Why would a loving God send people to hell forever? We’re told, “The Lord is not slack concerning His promise, as some count slackness, but is longsuffering toward us, not willing that any should perish but that all should come to repentance” (2 Peter 3:9).
That is the heart of God—He wants the best for everyone. He even tells us to love our enemies (Matthew 5:44). Yet the traditional view of hell would have us believe that God vengefully torments evil people for all time—not just for a few decades or even a few centuries but for infinite time without end! The perception that God sentences people to eternal, ceaseless torture is so disgusting that it has even turned some away from belief in God.
What’s the biblical view of hell?
Here’s a familiar passage—one that you may have memorized. It’s where Jesus Himself taught, “For God so loved the world that He gave His only begotten Son, that whoever believes in Him should not perish but have everlasting life” (John 3:16). Is there something significant in this famous verse that you may have missed?
What happens to us without the sacrifice of Christ? Jesus said we die. We perish, we do not live forever. In fact, the word “perish” doesn’t mean just to stop living, but to be destroyed, or “to come to nothing”—to cease to exist. That’s a huge difference between what God says and what so many people believe. The Bible tells us that you don’t automatically go on living forever, either in heaven or in hell. Jesus says that we do not have eternal life already in us but that we need to be given everlasting life.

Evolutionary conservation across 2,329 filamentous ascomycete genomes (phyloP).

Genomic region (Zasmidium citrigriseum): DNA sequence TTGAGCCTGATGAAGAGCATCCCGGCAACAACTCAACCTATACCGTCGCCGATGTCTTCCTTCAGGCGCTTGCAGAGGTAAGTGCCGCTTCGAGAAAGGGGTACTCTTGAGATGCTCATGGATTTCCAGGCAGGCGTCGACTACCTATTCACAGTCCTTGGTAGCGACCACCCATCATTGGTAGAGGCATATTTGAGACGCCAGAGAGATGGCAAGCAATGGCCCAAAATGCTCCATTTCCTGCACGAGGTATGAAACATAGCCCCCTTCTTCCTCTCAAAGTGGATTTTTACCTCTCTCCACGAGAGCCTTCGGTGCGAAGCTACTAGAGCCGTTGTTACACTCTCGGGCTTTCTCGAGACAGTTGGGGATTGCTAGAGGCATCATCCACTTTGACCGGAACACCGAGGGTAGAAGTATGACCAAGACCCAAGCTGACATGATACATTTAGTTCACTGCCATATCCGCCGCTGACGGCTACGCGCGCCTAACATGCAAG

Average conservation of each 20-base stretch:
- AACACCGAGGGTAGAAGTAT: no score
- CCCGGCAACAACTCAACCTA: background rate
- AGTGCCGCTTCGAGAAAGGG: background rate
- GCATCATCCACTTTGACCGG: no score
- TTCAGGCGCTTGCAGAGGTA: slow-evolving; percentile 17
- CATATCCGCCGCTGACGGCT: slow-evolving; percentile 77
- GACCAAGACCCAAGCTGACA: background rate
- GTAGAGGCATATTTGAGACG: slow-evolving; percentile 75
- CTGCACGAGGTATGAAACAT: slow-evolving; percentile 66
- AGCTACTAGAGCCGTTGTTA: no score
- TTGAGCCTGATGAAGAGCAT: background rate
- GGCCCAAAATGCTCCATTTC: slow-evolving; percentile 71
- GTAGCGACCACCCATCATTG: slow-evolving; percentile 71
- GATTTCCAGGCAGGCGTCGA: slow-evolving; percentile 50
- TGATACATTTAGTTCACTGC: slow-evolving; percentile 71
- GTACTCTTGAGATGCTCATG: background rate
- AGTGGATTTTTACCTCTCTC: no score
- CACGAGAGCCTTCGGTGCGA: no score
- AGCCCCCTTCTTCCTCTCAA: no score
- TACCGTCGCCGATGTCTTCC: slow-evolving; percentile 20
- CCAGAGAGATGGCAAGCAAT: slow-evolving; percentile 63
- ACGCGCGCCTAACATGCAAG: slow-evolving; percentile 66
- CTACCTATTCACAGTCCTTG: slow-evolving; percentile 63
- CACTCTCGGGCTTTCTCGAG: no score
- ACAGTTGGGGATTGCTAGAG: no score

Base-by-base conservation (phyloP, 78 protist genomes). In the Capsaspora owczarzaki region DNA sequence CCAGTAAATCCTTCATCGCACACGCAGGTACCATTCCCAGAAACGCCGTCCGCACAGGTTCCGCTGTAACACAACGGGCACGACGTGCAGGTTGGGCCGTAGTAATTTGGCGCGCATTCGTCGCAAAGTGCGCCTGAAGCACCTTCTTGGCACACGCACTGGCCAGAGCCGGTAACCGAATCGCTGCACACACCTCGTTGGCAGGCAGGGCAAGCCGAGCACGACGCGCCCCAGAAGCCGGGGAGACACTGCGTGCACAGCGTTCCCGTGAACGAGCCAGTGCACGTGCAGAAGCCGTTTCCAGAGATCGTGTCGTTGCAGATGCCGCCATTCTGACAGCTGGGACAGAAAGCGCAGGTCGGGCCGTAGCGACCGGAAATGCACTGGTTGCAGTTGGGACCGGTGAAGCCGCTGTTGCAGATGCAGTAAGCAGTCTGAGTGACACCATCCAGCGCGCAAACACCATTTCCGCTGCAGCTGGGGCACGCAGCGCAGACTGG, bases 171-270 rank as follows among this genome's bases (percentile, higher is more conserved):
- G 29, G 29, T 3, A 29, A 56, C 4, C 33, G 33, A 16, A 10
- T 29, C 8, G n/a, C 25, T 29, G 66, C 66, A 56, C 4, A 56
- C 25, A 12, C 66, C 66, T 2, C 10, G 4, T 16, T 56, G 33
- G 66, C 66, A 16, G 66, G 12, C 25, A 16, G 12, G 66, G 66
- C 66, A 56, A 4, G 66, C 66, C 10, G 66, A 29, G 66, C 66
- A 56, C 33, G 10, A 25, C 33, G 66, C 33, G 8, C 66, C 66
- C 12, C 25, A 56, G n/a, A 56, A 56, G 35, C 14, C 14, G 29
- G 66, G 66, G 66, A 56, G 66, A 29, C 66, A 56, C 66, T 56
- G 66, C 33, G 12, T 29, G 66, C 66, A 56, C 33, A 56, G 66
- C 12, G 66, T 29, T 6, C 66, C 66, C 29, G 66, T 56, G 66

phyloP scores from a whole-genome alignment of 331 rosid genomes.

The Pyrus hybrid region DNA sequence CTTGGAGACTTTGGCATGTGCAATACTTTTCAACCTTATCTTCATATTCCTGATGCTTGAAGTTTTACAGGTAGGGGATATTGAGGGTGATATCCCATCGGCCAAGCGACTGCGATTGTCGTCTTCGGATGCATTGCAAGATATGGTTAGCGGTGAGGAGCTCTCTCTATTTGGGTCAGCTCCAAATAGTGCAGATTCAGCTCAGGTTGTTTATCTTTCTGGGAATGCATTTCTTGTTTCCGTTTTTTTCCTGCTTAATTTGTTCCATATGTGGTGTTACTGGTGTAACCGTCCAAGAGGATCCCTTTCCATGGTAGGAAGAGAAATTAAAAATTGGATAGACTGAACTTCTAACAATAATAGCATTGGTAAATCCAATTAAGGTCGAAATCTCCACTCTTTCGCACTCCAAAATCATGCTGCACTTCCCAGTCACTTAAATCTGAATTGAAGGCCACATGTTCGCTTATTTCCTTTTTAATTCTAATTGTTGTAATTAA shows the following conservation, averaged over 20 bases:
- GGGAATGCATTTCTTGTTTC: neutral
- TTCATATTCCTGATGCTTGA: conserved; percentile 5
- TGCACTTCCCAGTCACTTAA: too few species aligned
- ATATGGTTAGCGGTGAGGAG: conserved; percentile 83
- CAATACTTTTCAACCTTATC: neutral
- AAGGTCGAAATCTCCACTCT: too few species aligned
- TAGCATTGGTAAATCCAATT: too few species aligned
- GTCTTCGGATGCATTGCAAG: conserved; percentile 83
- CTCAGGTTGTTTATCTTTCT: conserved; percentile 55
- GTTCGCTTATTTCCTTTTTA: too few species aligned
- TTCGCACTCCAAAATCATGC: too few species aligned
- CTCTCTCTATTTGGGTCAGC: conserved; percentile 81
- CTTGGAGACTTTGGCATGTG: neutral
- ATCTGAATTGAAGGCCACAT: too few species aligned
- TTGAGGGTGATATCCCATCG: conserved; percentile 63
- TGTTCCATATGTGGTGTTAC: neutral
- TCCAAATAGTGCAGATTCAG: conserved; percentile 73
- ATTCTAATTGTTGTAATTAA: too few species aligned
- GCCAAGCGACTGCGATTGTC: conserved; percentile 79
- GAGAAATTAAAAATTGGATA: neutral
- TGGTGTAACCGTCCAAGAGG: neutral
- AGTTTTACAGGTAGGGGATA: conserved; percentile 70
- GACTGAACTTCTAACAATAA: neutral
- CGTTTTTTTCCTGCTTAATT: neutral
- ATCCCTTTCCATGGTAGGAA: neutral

Here’s another powerful passage that reveals this same great truth. “For the wages of sin is death, but the gift of God is eternal life in Christ Jesus our Lord” (Romans 6:23). Did you notice the contrast described in this verse? The penalty for sin is death, not eternal life in hell. Death means cessation of life—not conscious separation from God, as many try to redefine it. Those who sin, or disobey God, don’t earn continual torture. They don’t earn unending pain. They don’t earn everlasting agony. They earn death. Their life ends.
But on the other hand, to the repentant, God gives the gift of eternal life in the Kingdom of God through our Savior Jesus Christ. You see, we don’t have eternal life naturally. We don’t have an immortal soul. Eternal life—eternal conscious existence—has to be given to us. That’s why we need to understand God’s plain teaching that “the wages of sin is death”—not a life of ceaseless suffering.
Notice how plainly and consistently Scripture describes this fact: “Behold, all souls are Mine; the soul of the father as well as the soul of the son is Mine; the soul who sins shall die” (Ezekiel 18:4). A few verses later, God repeats this—giving it emphasis: “The soul who sins shall die” (Ezekiel 18:20).
This is significant! What a difference between what God says and what so many believe. God tells us that souls can die. Have you ever heard that before? Do you realize that the Bible teaches that souls stop living? Jesus Christ said: “Do not fear those who kill the body but cannot kill the soul. But rather fear Him [God] who is able to destroy both soul and body in hell” (Matthew 10:28). So there is a “hell” of sorts—but it results in total destruction of body and soul, not merely life in torment while forever separated from God.
Here’s the thing: God must sustain life—all life belongs to Him. Souls are actually what we are. According to His Word, we are living souls or beings. We don’t have a soul that is somehow separate from our mind and body. Now what happens to the sinner—the soul—that will not repent? Again, the Bible plainly says that sinners don’t automatically go on living forever in the punishment of hell. Instead, they die.
God’s justice is perfect
In recognizing that the biblical idea of hell isn’t eternal conscious torment, we need to be cautious we don’t fall into the other ditch of thinking there is no ultimate punishment for the wicked. Because God is love, does any kind of punishment at all contradict His character? Absolutely not. Unrepentant sinners will be punished—but fairly and impartially. And not in the kind of eternal hell in which most people believe.